Rat, meet cat
The interesting thing about so many parasites is the way they manipulate a host’s behaviour to their own advantage. People with colds, for example, emit impressive volumes of snot, often sharing it in aerosol form.
That virus-sodden liquid isn’t merely an unhappy side-effect of the infection. It is an adaptation – on the part of the virus rather than the human.
Viruses that cause runny noses and sneezing make the leap from host to host, whereas more considerate viruses might never propagate themselves. As a result, natural selection leaves us with the inconvenient kind of virus.
So how would a protozoan find a cat to infect and thus complete it’s life-cycle? How about by turning the normally cat-averse rodents that act as the intermediate hosts into cat-seeking soon-to-be-ex rodents?
That, it seems, is exactly what T. gondii does to rats. Normally, rats are furtive, neophobic (afraid of new things) and desperately keen to avoid places that smell of cat urine.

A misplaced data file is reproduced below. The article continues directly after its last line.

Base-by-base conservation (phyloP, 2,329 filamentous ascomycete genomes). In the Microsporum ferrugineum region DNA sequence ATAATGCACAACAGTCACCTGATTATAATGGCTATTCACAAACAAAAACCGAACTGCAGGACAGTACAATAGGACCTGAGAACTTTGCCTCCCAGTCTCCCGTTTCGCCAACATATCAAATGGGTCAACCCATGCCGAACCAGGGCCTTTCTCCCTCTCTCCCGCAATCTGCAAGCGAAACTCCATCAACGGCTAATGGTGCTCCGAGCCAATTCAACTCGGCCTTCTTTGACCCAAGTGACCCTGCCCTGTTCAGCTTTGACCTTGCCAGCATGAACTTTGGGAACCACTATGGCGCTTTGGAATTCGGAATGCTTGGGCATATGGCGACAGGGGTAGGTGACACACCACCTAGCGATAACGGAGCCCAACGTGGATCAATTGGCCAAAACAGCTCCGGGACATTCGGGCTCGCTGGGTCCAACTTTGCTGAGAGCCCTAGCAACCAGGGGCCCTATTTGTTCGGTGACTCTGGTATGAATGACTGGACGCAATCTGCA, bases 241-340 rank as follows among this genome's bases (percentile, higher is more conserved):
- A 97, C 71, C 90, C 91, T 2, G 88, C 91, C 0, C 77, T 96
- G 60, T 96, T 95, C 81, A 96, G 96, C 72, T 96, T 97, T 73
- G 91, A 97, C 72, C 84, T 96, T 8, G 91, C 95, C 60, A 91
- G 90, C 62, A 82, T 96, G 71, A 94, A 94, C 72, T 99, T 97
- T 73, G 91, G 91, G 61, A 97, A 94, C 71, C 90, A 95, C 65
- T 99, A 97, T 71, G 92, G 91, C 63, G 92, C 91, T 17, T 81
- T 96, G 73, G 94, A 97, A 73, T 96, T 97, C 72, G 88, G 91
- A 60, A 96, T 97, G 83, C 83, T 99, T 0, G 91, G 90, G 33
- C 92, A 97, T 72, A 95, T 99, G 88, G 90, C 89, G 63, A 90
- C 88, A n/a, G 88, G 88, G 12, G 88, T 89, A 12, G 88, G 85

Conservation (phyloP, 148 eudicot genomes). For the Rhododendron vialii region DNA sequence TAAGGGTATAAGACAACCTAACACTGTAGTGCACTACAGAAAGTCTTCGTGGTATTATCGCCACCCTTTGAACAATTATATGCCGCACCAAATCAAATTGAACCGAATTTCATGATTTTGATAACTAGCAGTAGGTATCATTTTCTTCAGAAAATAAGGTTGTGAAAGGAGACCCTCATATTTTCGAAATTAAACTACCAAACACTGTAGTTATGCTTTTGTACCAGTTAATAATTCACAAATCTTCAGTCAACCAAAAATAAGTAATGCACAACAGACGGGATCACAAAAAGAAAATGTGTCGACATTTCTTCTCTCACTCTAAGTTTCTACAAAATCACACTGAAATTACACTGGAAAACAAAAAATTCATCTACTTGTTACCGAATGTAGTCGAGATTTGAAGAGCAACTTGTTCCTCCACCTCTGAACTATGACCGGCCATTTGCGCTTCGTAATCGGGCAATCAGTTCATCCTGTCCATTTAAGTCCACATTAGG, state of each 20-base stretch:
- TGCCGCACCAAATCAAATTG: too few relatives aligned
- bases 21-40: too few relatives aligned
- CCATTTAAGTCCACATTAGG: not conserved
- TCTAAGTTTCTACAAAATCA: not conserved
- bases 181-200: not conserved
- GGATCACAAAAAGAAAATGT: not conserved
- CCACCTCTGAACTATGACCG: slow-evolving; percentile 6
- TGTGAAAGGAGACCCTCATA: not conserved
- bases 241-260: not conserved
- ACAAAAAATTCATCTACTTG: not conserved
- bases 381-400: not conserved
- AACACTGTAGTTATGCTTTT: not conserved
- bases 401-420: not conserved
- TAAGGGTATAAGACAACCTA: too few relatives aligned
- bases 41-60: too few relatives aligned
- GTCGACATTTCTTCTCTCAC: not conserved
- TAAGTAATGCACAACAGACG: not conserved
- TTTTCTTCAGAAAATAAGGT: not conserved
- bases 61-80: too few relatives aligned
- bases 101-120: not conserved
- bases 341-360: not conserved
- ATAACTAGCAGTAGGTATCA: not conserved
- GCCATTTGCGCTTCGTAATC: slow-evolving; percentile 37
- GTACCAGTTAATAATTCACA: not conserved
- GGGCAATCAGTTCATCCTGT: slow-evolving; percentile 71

But infected rats become more active, more interested in novel objects, and they lose their aversion to cat urine.
Detailed studies show that the fear, anxiety and arousal responses in rats and mice are affected by Toxoplasma infection. But not so generally as to raise the infected animal’s chance of being eaten by a dog, snake or bird (which would be the end of the line for the Toxoplasma cysts in the rodent’s brain).